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SEBI’s handling of insider trading cases under spotlight

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Ashley Coutinho of The Financial Express (India) today has discussed how recent judgements of the Supreme Court of India against SEBI in insider trading cases has raised the fundamental questions on applicability of Insider Trading law.

This week the Supreme Court of India in the matter of SEBI v. Shruti Vora & Ors. ruled in the favour of the Shruti Vora who was accused of forwarding unpublished price sensitive information (UPSI) over WhatsApp. It was alleged that she had circulated UPSI regarding financial results of Bajaj Auto Ltd before it was made public and thus, violated PIT Regulations. However, the Securities Appellate Tribunal had set aside the SEBI order.

The judgement of the Supreme Court of India has come within days of its order in Gammon Infrastructure Projects Limited insider trading order (our analysis at –  https://lnkd.in/dPFCXfSU) where it held that motive is essential to determine whether a person undertook trade in violation of PIT Regulations.

Further, in the recent PC Jeweller Ltd order, the Supreme Court of India had again overturned the order of SEBI and held that trading patterns in absence of material on record to establish communication of UPSI cannot lead to imposition of penalty under PIT Regulations (our analysis at –  https://lnkd.in/dGbcXjpT)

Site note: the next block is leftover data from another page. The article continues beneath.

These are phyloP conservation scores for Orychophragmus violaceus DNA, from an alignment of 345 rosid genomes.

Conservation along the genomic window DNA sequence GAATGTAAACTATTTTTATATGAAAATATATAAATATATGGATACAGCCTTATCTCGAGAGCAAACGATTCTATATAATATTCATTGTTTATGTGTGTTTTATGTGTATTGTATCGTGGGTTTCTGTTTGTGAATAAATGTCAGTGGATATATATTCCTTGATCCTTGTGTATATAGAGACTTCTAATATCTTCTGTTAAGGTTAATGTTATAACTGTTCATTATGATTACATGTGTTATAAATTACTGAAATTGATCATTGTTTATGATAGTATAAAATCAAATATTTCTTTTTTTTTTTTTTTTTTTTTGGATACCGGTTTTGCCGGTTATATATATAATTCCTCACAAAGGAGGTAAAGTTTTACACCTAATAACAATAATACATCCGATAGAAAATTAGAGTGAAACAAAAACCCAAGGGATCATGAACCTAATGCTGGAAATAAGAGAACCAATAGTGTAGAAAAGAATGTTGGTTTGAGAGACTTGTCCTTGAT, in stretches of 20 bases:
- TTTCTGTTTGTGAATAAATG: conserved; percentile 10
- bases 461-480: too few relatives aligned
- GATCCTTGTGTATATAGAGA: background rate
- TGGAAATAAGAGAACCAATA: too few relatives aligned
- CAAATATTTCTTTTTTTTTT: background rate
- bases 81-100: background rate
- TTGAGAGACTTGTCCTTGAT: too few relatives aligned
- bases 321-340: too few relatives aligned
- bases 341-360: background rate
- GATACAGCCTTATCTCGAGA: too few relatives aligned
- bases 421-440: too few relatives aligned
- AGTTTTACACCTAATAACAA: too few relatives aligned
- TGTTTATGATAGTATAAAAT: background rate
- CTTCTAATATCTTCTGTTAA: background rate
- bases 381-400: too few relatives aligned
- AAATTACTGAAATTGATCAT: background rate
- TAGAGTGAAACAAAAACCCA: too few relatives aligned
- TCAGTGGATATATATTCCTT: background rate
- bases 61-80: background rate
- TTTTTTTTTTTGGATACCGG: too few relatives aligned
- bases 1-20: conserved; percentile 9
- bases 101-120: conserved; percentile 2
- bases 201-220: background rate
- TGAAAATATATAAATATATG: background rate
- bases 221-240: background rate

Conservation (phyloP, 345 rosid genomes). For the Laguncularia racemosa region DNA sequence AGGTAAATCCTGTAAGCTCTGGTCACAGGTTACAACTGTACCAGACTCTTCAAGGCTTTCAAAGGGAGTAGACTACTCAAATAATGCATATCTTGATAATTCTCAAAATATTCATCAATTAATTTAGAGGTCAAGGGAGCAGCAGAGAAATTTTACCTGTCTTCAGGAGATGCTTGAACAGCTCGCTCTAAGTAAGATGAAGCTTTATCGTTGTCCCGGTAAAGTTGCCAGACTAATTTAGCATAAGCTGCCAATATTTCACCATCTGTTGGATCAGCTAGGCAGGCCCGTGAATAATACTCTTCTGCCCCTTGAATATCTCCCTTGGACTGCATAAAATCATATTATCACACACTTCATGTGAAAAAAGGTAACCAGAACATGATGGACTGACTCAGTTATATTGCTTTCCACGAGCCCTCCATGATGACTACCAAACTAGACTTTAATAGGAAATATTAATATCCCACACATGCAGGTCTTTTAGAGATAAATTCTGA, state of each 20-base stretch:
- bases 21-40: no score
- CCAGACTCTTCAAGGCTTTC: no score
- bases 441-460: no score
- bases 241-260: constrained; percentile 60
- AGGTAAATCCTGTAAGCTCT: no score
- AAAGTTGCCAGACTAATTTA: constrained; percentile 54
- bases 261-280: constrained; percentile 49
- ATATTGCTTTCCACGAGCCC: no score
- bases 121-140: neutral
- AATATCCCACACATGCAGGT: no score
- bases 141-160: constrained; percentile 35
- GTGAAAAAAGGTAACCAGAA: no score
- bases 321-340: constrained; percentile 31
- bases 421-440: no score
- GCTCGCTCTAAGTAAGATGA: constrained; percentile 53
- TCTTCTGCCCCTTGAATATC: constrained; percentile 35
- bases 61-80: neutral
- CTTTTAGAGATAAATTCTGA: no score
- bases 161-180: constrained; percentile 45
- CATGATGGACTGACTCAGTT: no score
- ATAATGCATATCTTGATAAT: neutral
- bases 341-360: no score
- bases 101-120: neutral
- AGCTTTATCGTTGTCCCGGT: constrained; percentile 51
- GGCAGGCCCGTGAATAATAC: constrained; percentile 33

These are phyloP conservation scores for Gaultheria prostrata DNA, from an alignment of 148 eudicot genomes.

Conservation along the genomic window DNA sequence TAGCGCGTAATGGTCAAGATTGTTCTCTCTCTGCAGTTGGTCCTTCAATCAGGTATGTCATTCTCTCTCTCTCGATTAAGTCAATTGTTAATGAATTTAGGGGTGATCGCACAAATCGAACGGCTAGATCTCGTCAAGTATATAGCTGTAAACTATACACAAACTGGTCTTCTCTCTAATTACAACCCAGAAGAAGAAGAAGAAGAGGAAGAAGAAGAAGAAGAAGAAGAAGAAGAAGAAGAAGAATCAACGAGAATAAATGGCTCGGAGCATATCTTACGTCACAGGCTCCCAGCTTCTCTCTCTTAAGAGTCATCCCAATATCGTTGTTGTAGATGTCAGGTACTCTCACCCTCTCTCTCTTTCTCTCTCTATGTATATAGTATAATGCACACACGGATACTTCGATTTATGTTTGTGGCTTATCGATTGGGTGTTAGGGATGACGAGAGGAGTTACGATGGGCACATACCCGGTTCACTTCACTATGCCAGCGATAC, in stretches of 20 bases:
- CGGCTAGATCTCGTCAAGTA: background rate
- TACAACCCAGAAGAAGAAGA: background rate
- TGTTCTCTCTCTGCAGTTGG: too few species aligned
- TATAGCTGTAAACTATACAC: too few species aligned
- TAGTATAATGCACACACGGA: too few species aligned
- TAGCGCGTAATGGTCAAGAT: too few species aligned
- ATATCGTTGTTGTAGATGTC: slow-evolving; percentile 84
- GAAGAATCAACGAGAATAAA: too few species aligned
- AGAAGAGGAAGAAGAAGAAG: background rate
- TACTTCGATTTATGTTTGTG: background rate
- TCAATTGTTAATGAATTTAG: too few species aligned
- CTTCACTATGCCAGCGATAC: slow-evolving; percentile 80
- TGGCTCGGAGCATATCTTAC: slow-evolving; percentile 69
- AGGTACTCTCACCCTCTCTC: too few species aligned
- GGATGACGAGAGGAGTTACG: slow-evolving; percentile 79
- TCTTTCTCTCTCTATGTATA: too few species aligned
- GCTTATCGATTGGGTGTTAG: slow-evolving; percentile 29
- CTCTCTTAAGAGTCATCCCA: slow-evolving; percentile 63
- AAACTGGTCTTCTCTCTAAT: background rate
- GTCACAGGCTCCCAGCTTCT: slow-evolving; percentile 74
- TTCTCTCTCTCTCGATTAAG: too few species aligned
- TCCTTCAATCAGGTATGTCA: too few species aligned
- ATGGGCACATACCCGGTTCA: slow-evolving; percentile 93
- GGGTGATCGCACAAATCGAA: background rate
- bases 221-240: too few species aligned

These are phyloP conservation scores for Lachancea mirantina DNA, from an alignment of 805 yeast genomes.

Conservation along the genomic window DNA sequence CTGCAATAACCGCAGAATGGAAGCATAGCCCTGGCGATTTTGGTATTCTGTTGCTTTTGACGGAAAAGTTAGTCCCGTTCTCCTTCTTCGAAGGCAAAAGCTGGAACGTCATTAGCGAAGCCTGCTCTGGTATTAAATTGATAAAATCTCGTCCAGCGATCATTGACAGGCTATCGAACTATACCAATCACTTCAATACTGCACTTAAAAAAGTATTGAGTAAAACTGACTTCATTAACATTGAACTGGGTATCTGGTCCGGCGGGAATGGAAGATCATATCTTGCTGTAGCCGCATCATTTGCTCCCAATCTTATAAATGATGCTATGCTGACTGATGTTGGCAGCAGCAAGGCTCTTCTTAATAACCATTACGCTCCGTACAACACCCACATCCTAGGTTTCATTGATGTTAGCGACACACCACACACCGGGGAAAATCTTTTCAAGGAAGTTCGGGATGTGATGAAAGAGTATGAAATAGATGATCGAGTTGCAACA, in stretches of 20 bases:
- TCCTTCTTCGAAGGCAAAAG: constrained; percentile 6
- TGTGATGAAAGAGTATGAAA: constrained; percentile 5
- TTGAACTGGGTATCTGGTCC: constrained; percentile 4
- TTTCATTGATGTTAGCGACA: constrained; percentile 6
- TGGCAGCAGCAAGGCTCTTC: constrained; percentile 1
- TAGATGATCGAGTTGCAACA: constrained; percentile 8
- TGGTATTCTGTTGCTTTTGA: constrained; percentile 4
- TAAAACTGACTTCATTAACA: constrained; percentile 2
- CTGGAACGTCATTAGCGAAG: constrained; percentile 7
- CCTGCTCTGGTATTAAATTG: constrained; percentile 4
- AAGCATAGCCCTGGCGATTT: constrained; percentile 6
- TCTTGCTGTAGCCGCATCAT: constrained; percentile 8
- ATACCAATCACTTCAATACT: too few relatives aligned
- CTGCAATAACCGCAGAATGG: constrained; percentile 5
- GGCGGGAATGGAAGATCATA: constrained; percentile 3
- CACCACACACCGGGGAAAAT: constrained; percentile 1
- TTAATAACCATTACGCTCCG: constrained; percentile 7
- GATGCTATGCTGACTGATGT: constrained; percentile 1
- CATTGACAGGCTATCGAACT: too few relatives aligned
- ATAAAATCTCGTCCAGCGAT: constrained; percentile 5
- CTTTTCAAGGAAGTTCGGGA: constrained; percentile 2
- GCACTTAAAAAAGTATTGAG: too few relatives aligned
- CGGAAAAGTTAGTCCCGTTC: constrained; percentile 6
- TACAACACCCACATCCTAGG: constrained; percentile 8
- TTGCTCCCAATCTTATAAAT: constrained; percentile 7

In light of the above judgements, Mr. Sumit Agrawal, Managing Partner, Regstreet Law Advisors and former SEBI Officer viewed that, “In insider trading cases, gathering evidence of ‘connection’ and ‘communication’ is a daunting task for regulators worldwide, but one that cannot be done away with ‘assumption’ and ‘speculation’. The recent SC judgments are a reminder to consider the element of ‘knowledge’ and ‘motive’ in the context of serious charges of insider trading, which is a civil and criminal offence.” He further opined that, “It is hoped that SEBI and the stock exchanges would take these judgments as a learning rather than viewing these judgments in specific facts (and not as a principle to be followed) or amending the regulations with external credibility.”

The Financial Express (India) (story at: https://lnkd.in/dPSST4RQ) has also quoted expert views of Ms. Rachna Jain of Desai & Diwanji, Mr. Tejesh Chitlangi of IC Universal Legal, Advocates & Solicitors, Mr. Gaurav Mistry of DSK Legal, and Mr. Manshoor Nazki of IndusLaw.

Readers can share their views on the recent judgements with Regstreet Law Advisors at info@regstreetlaw.com

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